Public Choice

, Volume 165, Issue 3, pp 193–210

The paradox of grading systems

Article

DOI: 10.1007/s11127-015-0303-6

Cite this article as:
Brams, S.J. & Potthoff, R.F. Public Choice (2015) 165: 193. doi:10.1007/s11127-015-0303-6
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Abstract

We distinguish between (i) voting systems in which voters can rank candidates and (ii) those in which they can grade candidates, using two or more grades. In approval voting, voters can assign two grades only—approve (1) or not approve (0)—to candidates. While two grades rule out a discrepancy between the average-grade winners, who receive the highest average grade, and the superior-grade winners, who receive more superior grades in pairwise comparisons (akin to Condorcet winners), more than two grades allow it. We call this discrepancy between the two kinds of winners the paradox of grading systems, which we illustrate with several examples and whose probability we estimate for sincere and strategic voters through a Monte Carlo simulation. We discuss the tradeoff between (i) allowing more than two grades, but risking the paradox, and (ii) precluding the paradox, but restricting voters to two grades.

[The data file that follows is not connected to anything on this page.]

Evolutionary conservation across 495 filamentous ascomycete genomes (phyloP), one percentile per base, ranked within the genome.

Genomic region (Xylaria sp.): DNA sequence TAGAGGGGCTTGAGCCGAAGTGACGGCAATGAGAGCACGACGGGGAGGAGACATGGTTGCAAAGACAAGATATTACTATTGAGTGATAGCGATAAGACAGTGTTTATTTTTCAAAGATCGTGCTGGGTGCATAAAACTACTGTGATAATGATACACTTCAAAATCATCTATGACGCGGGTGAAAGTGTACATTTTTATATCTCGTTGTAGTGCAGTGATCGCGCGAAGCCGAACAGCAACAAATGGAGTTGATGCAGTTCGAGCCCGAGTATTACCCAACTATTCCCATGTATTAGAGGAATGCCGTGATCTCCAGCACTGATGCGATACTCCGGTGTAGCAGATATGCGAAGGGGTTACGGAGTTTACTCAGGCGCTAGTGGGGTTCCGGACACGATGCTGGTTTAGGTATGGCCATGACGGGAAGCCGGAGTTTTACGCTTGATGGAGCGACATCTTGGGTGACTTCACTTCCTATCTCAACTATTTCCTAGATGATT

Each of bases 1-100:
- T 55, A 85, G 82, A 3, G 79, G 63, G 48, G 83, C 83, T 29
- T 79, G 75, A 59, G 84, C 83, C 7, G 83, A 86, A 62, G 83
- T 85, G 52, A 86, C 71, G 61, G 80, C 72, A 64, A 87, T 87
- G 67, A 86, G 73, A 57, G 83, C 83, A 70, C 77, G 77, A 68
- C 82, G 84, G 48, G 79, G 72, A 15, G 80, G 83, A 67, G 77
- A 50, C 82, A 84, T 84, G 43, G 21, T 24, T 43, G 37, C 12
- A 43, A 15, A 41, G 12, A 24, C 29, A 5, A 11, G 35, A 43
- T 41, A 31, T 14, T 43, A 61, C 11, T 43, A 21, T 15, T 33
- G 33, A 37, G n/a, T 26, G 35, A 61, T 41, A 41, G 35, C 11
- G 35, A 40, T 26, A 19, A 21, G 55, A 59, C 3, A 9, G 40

Keywords

Voting and elections Grading systems Ranking systems Approval voting Condorcet winner Monte Carlo simulation 

Copyright information

© Springer Science+Business Media New York 2016

Authors and Affiliations

  1. 1.Department of PoliticsNew York UniversityNew YorkUSA
  2. 2.Department of Political Science and Social Science Research InstituteDuke UniversityDurhamUSA

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